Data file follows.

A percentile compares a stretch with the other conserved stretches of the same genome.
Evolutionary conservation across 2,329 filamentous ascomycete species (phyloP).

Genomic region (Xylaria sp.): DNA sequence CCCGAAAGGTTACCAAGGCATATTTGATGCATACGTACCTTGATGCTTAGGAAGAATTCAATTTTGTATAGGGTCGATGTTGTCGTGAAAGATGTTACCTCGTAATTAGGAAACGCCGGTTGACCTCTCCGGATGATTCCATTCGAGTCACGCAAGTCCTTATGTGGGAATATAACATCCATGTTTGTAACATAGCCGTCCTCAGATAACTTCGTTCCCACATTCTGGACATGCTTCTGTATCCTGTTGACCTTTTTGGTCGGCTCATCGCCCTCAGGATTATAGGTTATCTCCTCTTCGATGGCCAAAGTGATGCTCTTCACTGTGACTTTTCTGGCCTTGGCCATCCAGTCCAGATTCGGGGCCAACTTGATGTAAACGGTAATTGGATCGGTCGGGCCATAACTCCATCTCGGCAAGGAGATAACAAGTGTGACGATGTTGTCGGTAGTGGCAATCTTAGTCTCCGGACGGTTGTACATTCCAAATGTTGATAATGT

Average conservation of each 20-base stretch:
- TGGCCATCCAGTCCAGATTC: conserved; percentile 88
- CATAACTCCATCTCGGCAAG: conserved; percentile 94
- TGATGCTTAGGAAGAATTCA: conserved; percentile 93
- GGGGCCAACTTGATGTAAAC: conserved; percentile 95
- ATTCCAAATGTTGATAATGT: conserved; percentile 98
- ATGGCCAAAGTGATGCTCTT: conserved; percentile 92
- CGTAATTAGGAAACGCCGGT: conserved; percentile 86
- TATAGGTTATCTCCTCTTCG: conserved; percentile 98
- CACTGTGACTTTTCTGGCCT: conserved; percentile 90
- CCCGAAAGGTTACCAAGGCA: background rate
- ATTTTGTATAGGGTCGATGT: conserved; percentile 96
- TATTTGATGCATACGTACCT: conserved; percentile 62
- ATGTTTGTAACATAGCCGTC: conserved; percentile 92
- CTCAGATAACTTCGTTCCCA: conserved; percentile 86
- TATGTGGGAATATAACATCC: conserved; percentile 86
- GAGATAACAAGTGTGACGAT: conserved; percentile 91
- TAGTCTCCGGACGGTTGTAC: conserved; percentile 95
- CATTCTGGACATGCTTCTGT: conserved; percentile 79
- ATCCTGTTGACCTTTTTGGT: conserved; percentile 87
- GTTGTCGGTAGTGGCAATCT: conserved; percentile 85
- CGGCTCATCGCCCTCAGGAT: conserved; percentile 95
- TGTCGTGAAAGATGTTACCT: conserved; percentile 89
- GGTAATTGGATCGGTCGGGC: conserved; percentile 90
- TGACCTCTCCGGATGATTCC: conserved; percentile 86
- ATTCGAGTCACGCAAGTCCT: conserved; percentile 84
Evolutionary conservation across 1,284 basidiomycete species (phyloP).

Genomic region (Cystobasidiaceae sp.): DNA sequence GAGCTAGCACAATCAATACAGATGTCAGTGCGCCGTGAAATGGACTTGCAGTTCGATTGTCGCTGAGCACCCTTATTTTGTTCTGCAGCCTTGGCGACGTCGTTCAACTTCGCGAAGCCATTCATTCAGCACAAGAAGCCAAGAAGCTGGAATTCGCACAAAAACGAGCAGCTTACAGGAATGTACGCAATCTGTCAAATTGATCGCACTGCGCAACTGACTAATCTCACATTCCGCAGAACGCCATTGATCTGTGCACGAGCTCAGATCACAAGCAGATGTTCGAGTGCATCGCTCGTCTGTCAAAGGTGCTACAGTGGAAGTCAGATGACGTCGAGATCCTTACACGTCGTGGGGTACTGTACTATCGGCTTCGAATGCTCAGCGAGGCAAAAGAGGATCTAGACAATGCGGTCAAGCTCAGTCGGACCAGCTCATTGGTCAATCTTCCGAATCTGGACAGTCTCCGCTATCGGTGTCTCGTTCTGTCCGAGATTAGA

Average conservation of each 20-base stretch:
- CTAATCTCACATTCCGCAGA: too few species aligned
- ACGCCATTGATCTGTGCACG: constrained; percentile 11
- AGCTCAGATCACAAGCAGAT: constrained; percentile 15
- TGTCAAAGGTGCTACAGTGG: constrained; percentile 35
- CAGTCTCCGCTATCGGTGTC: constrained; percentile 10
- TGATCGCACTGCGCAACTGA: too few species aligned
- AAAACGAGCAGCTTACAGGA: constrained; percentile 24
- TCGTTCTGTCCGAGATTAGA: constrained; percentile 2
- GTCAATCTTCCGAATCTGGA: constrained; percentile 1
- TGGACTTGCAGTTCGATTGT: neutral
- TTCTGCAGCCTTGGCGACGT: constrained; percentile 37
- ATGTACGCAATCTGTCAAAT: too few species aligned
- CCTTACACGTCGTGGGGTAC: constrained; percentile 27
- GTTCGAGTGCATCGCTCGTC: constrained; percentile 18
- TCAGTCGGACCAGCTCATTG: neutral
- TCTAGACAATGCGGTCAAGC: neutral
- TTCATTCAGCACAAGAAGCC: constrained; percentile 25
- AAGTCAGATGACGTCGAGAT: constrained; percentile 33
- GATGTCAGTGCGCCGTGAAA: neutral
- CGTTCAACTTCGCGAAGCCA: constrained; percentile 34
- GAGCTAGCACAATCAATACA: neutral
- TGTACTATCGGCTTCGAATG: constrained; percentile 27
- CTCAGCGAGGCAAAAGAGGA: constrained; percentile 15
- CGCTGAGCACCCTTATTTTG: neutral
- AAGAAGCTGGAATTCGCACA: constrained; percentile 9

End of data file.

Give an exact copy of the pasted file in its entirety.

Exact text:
A percentile compares a stretch with the other conserved stretches of the same genome.
Evolutionary conservation across 2,329 filamentous ascomycete species (phyloP).

Genomic region (Xylaria sp.): DNA sequence CCCGAAAGGTTACCAAGGCATATTTGATGCATACGTACCTTGATGCTTAGGAAGAATTCAATTTTGTATAGGGTCGATGTTGTCGTGAAAGATGTTACCTCGTAATTAGGAAACGCCGGTTGACCTCTCCGGATGATTCCATTCGAGTCACGCAAGTCCTTATGTGGGAATATAACATCCATGTTTGTAACATAGCCGTCCTCAGATAACTTCGTTCCCACATTCTGGACATGCTTCTGTATCCTGTTGACCTTTTTGGTCGGCTCATCGCCCTCAGGATTATAGGTTATCTCCTCTTCGATGGCCAAAGTGATGCTCTTCACTGTGACTTTTCTGGCCTTGGCCATCCAGTCCAGATTCGGGGCCAACTTGATGTAAACGGTAATTGGATCGGTCGGGCCATAACTCCATCTCGGCAAGGAGATAACAAGTGTGACGATGTTGTCGGTAGTGGCAATCTTAGTCTCCGGACGGTTGTACATTCCAAATGTTGATAATGT

Average conservation of each 20-base stretch:
- TGGCCATCCAGTCCAGATTC: conserved; percentile 88
- CATAACTCCATCTCGGCAAG: conserved; percentile 94
- TGATGCTTAGGAAGAATTCA: conserved; percentile 93
- GGGGCCAACTTGATGTAAAC: conserved; percentile 95
- ATTCCAAATGTTGATAATGT: conserved; percentile 98
- ATGGCCAAAGTGATGCTCTT: conserved; percentile 92
- CGTAATTAGGAAACGCCGGT: conserved; percentile 86
- TATAGGTTATCTCCTCTTCG: conserved; percentile 98
- CACTGTGACTTTTCTGGCCT: conserved; percentile 90
- CCCGAAAGGTTACCAAGGCA: background rate
- ATTTTGTATAGGGTCGATGT: conserved; percentile 96
- TATTTGATGCATACGTACCT: conserved; percentile 62
- ATGTTTGTAACATAGCCGTC: conserved; percentile 92
- CTCAGATAACTTCGTTCCCA: conserved; percentile 86
- TATGTGGGAATATAACATCC: conserved; percentile 86
- GAGATAACAAGTGTGACGAT: conserved; percentile 91
- TAGTCTCCGGACGGTTGTAC: conserved; percentile 95
- CATTCTGGACATGCTTCTGT: conserved; percentile 79
- ATCCTGTTGACCTTTTTGGT: conserved; percentile 87
- GTTGTCGGTAGTGGCAATCT: conserved; percentile 85
- CGGCTCATCGCCCTCAGGAT: conserved; percentile 95
- TGTCGTGAAAGATGTTACCT: conserved; percentile 89
- GGTAATTGGATCGGTCGGGC: conserved; percentile 90
- TGACCTCTCCGGATGATTCC: conserved; percentile 86
- ATTCGAGTCACGCAAGTCCT: conserved; percentile 84
Evolutionary conservation across 1,284 basidiomycete species (phyloP).

Genomic region (Cystobasidiaceae sp.): DNA sequence GAGCTAGCACAATCAATACAGATGTCAGTGCGCCGTGAAATGGACTTGCAGTTCGATTGTCGCTGAGCACCCTTATTTTGTTCTGCAGCCTTGGCGACGTCGTTCAACTTCGCGAAGCCATTCATTCAGCACAAGAAGCCAAGAAGCTGGAATTCGCACAAAAACGAGCAGCTTACAGGAATGTACGCAATCTGTCAAATTGATCGCACTGCGCAACTGACTAATCTCACATTCCGCAGAACGCCATTGATCTGTGCACGAGCTCAGATCACAAGCAGATGTTCGAGTGCATCGCTCGTCTGTCAAAGGTGCTACAGTGGAAGTCAGATGACGTCGAGATCCTTACACGTCGTGGGGTACTGTACTATCGGCTTCGAATGCTCAGCGAGGCAAAAGAGGATCTAGACAATGCGGTCAAGCTCAGTCGGACCAGCTCATTGGTCAATCTTCCGAATCTGGACAGTCTCCGCTATCGGTGTCTCGTTCTGTCCGAGATTAGA

Average conservation of each 20-base stretch:
- CTAATCTCACATTCCGCAGA: too few species aligned
- ACGCCATTGATCTGTGCACG: constrained; percentile 11
- AGCTCAGATCACAAGCAGAT: constrained; percentile 15
- TGTCAAAGGTGCTACAGTGG: constrained; percentile 35
- CAGTCTCCGCTATCGGTGTC: constrained; percentile 10
- TGATCGCACTGCGCAACTGA: too few species aligned
- AAAACGAGCAGCTTACAGGA: constrained; percentile 24
- TCGTTCTGTCCGAGATTAGA: constrained; percentile 2
- GTCAATCTTCCGAATCTGGA: constrained; percentile 1
- TGGACTTGCAGTTCGATTGT: neutral
- TTCTGCAGCCTTGGCGACGT: constrained; percentile 37
- ATGTACGCAATCTGTCAAAT: too few species aligned
- CCTTACACGTCGTGGGGTAC: constrained; percentile 27
- GTTCGAGTGCATCGCTCGTC: constrained; percentile 18
- TCAGTCGGACCAGCTCATTG: neutral
- TCTAGACAATGCGGTCAAGC: neutral
- TTCATTCAGCACAAGAAGCC: constrained; percentile 25
- AAGTCAGATGACGTCGAGAT: constrained; percentile 33
- GATGTCAGTGCGCCGTGAAA: neutral
- CGTTCAACTTCGCGAAGCCA: constrained; percentile 34
- GAGCTAGCACAATCAATACA: neutral
- TGTACTATCGGCTTCGAATG: constrained; percentile 27
- CTCAGCGAGGCAAAAGAGGA: constrained; percentile 15
- CGCTGAGCACCCTTATTTTG: neutral
- AAGAAGCTGGAATTCGCACA: constrained; percentile 9